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Brazil Leads Shift Toward Government Visibility Into Corporate Payroll

By Andy Hovancik

1490860830_94367Governments around the globe are looking for ways to increase their tax revenues by curbing fraud and eliminating tax reporting errors. Increasingly, they are turning toward compliance measures that give them more visibility into corporate transactions. Naturally, payroll is a key source of that information. In the coming years, global payroll teams can anticipate fundamental changes in how they collect, store, and report key information. 

Let us examine what’s happening in Brazil and discuss how new government compliance measures are setting the stage for emerging global payroll trends. 

New Business-to-Government Requirements

The context surrounding Brazil’s business-to-government compliance environment is important. 

In 2008, the country launched a massive crackdown on tax fraud. E-invoicing was mandated, inserting the government into every business-to-business transaction within its borders. Though e-invoicing is also required for public sector transactions in certain parts of Europe and is coming soon to the United States, Brazil’s requirements are much more complex and comprehensive.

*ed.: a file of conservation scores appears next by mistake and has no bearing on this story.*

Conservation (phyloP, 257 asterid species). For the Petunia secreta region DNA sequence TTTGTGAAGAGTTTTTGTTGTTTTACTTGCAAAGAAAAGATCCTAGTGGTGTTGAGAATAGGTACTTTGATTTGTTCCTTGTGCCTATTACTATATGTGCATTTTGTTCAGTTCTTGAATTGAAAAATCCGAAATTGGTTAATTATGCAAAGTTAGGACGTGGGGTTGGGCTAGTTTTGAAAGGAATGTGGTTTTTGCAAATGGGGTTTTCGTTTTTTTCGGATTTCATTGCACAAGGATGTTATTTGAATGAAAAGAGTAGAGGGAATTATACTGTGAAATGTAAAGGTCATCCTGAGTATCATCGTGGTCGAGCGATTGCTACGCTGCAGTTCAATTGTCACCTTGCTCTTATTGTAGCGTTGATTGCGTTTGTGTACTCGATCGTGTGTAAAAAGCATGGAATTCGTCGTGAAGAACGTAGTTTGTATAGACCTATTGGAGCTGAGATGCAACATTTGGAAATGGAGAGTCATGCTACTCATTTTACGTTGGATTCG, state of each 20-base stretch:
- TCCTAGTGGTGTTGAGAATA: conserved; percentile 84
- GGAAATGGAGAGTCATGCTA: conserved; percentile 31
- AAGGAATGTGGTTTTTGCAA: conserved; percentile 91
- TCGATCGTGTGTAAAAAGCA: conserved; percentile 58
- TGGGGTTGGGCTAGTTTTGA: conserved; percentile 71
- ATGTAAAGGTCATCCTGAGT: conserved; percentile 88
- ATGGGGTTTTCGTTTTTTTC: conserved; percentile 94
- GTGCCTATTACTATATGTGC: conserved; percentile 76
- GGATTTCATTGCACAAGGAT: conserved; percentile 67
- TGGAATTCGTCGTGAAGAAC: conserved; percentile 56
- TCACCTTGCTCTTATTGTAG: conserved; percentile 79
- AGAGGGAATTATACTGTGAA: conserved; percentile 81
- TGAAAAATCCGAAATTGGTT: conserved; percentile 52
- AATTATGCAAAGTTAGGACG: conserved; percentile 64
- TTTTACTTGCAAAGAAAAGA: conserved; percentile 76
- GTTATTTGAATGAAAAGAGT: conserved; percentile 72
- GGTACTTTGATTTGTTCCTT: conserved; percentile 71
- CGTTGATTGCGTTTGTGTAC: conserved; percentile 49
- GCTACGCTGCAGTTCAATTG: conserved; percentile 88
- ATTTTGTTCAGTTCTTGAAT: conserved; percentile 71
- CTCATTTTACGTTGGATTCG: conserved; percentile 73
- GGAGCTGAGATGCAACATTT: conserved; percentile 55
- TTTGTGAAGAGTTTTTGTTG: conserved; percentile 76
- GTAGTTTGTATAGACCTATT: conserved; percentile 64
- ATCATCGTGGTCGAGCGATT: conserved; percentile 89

It wasn’t long before the country expanded its requirements to affect shipping and logistics, inventory procedures, and fiscal reporting. Brazil’s visibility into corporate transactions is unprecedented, and its efforts are paying off. Brazil was able to increase its annual tax revenue in 2012 by $58 billion. This significant increase explains why other countries are emulating Brazil’s requirements, and why the country is examining additional ways to continue its momentum.

For enterprises, the complexities and risks associated with Brazil’s compliance requirements are immense. Errors and discrepancies in reporting trigger audits, fines, and even operational shutdowns. Some of the largest businesses in the world have realized the high costs of ineffective compliance. The Eastman Kodak Company was fined US $233 million, including interest and penalties, for infractions in Brazil. As a result, Kodak is now required to carry an escrow fund of US $16 million, an immediate hit to the company’s cash flow and profitability. 

Government Visibility Extends to Payroll

Brazil’s business-to-government mandates are rapidly expanding and becoming part of a number of business processes, including sales, procurement, supply chain management, human resources, and cash flow. The latest in Brazil’s series of compliance initiatives is eSocial, which specifically targets human resource functions, most notably payroll. The mandate is designed to eliminate two primary sources of tax and social services fraud:

  1. Avoidance of payroll taxes through cash payments to the country’s proliferation of contract workers.